Jon Stewart Defends SNL’s Dave Chappelle Monologue in Detail Against Accusations of Anti-Semitism


Dave Chappelle’s “Saturday Night Live” monologue blew up the internet after his episode aired on November 12. Of course, as in any comedy program of Chappelle, the theme of the comic caused a negative reaction, since he was accused of spreading anti-Semitism. Although the backlash was fierce, many fans and celebrities came to his defense. One of those who spoke out on behalf of the polarizing comedian was his friend and fellow comedian Jon Stewart. Stewart took the time to defend the Grammy winner’s monologue from accusations of anti-Semitism.

Jon Stewart Defends Dave Chappelle's SNL Monologue, Spars with Colbert over  Kanye, Kyrie: Watch

The “Trouble with Jon Stewart” host took a moment to defend his good friend while attending the “Late Show” with Stephen Colbert. Colbert began the conversation with a question about the controversy surrounding the Jewish community after the actions and statements of Kanye West and basketball star Kyrie Irving. In the end, Stewart talked about the negative reaction Chappelle received after his last comedy episode. The comedian interrupted his response after the scandalous SNL monologue, saying:

Now everyone is obviously calling and saying: “Have you seen Dave on SNL?” I’m like, “Yeah, we’re very good friends, and I’m always watching.” [They say] “He normalized anti-Semitism with his monologue. And I’m like, “I don’t know if you’ve been in the comment sections or in those news articles, but it’s damn normal.” Like anti-Semitism, you know, it’s incredibly normal. But I will say one thing: I do not believe that censorship and punishment are a way to put an end to anti—Semitism or not to achieve understanding. I don’t believe it, and I think it’s the wrong approach for us.

Anti-Semitism has existed in the corners of the Internet for many years. Social media alone has amplified the voices against the Jewish community. Like much of Chappelle’s post-election monologue, the comic seemed to be trying to turn the mirror back on the US and its prejudices. His track record of controversial comments about the transgender community already included some of them, but Stewart was right in his approach to censoring and punishing those perceived as inciting hatred, rather than creating an open dialogue.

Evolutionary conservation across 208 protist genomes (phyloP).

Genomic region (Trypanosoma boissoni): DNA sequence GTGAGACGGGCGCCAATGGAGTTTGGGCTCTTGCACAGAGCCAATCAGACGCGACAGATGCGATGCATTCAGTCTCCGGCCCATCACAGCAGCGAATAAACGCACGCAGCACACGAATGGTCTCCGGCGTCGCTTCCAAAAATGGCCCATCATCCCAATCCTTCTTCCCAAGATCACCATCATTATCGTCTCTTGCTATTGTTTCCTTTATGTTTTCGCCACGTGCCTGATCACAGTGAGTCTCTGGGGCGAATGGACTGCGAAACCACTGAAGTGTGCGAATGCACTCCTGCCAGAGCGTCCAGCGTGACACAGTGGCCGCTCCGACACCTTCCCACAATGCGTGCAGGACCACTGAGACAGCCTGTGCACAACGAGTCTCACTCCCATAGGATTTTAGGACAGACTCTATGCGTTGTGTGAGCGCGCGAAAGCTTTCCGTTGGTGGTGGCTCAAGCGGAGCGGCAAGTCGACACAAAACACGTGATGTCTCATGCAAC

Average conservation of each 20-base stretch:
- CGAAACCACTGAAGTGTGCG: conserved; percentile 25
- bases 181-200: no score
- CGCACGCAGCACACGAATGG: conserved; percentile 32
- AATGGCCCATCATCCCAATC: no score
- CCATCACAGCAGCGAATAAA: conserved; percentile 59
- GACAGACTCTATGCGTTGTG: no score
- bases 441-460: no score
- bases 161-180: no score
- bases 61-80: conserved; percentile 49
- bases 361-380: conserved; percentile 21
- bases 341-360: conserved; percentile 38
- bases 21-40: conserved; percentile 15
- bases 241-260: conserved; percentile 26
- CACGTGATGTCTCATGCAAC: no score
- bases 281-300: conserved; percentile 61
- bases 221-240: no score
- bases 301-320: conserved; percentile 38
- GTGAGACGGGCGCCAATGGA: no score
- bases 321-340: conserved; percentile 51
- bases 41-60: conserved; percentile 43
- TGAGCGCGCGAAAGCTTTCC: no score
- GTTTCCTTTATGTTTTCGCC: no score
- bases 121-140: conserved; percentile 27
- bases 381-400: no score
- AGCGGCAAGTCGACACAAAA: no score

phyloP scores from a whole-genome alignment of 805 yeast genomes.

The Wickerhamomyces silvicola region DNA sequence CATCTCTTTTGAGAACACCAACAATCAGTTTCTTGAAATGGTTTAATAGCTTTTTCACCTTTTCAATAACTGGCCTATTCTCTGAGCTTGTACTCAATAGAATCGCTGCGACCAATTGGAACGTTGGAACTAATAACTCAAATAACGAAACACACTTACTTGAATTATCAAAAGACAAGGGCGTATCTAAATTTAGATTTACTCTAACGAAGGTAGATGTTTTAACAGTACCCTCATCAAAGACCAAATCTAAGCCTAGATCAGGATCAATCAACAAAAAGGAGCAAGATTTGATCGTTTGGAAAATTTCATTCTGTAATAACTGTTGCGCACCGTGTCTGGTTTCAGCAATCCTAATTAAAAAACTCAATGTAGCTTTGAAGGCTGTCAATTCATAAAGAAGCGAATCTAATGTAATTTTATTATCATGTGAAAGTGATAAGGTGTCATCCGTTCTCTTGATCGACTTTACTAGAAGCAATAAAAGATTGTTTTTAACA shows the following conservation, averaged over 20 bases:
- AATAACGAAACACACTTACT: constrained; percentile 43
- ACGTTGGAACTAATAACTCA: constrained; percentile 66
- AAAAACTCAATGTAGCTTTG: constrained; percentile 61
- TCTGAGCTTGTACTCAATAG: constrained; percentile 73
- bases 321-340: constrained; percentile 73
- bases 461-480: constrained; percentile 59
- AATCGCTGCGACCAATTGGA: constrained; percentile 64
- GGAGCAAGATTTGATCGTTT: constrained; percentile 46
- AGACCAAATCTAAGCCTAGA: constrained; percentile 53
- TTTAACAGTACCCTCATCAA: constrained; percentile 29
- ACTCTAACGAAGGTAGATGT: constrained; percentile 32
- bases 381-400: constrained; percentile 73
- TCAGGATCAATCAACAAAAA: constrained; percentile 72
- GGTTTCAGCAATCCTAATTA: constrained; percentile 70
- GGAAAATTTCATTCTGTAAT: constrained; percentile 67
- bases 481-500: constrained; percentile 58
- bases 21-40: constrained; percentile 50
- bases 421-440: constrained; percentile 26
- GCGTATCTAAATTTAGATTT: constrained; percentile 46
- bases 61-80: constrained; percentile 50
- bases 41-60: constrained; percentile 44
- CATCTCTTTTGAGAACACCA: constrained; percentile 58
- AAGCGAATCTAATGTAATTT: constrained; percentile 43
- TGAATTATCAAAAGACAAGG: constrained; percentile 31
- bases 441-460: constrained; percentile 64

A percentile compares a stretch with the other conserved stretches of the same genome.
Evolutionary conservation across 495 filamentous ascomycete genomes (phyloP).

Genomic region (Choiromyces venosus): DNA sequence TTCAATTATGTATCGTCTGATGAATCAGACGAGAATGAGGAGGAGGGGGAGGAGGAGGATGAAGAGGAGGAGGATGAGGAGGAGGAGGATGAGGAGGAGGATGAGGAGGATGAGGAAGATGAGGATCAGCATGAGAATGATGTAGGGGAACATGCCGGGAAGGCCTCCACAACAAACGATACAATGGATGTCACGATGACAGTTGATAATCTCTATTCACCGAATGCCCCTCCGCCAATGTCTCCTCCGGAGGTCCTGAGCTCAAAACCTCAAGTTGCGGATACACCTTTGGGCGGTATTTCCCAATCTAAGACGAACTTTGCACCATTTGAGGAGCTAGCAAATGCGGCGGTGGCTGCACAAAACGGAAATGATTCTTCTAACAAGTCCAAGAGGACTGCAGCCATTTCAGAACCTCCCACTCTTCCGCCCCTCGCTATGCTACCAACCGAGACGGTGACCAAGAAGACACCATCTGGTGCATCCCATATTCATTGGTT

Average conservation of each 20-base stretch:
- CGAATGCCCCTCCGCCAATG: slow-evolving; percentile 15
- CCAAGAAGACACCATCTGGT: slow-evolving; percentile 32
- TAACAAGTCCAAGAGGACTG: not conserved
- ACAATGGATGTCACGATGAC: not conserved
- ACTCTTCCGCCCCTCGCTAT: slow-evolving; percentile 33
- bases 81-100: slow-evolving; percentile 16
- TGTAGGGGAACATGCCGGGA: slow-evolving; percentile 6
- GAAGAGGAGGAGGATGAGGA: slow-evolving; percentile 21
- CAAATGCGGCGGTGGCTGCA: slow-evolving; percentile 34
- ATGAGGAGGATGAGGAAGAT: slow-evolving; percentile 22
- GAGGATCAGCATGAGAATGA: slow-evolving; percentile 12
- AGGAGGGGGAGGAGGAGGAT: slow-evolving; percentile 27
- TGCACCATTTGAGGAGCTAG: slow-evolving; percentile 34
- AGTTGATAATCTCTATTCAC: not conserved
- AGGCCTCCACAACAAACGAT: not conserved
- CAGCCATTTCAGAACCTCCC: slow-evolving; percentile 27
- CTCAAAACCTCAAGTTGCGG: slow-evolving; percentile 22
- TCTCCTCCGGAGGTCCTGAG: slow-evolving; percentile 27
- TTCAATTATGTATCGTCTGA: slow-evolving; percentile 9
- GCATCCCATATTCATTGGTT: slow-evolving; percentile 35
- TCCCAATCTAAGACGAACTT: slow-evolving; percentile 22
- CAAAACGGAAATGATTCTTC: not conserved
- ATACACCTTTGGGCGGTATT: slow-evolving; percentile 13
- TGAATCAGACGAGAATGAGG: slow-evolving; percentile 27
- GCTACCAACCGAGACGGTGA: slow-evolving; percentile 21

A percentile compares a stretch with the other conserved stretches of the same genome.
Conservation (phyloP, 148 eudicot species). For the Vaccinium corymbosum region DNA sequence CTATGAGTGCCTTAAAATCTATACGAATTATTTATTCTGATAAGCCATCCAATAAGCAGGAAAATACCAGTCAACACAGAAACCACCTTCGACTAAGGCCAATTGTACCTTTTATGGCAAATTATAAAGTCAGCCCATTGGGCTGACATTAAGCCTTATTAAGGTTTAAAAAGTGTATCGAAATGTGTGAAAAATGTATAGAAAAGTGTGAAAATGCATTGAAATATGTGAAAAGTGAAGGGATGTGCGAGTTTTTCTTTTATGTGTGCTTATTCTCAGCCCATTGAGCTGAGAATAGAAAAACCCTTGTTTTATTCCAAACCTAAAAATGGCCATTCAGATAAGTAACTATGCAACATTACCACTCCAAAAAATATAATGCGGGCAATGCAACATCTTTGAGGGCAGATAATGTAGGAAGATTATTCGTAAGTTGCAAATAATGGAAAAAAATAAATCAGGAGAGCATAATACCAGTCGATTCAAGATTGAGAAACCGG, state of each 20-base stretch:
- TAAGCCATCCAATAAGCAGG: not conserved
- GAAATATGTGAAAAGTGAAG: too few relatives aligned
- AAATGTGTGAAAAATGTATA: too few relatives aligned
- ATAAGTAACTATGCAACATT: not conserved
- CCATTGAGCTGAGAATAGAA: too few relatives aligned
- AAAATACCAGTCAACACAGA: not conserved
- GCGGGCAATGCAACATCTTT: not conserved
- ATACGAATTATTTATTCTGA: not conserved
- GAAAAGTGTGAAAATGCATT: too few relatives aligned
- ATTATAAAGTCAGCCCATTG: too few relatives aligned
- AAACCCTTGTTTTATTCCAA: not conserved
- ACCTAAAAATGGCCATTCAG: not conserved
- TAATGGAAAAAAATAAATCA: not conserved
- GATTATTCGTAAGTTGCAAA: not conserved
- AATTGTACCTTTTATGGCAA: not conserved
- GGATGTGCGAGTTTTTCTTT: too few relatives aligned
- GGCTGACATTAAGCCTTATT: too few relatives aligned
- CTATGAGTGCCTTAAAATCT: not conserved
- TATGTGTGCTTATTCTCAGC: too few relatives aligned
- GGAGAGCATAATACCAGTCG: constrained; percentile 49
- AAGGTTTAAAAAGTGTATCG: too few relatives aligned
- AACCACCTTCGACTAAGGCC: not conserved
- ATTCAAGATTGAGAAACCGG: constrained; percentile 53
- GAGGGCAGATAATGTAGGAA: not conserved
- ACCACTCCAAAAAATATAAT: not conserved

Soon the conversation turned to Stewart addressing stereotypes associated with the Jewish community. The former Daily Show host felt that Internet conspiracies and other small pockets were unwinding, that Jews controlled banks, Hollywood and the media. Stewart said the backlash Chappelle has faced is restrictive, especially given that comedy reflects society.:

I think reflexively calling things anti-Semitism is as simplistic as some of the things they might say. This immediately ends the conversation… Comedy is reductive. I think part of what we’re playing with is tropes because everyone has biases in their lives and in the way they look at things, and comics rely on those biases as shorthand for our material. Even the locust comics play with tropes to a certain extent.

Jon Stewart even shared that there was a special moment in Dave Chappelle’s monologue that he remembered, because it was associated with the comedian’s disappointment that he could not talk about sensitive topics in modern culture.

Dave said something in an SNL monologue that I also found constructive. He said, “It shouldn’t be so hard to talk about these things.”

Even before last week’s episode aired, the comedian’s latest appearance on SNL caused controversy. There were reports that the show’s staff writers boycotted Schapelle’s return to the Rockefeller Center, 30 because of his recent transgender issues in his special comedy performances and stand-up tours. But the outspoken comedian has appeared on SNL several times since Election Day in 2016. The jokes of Chappelle’s Show star caused so much concern that he reportedly delivered a fake monologue during rehearsal to curb any censorship.

If you want to move beyond his polarizing routine, Dave Chappelle’s SNL episode is currently available on a Peacock subscription. Saturday Night Live is taking a break from airing new episodes until December 3, when Keke Palmer will host with Grammy-winning singer SZA as a musical guest. In the meantime, check out our TV program for 2022.


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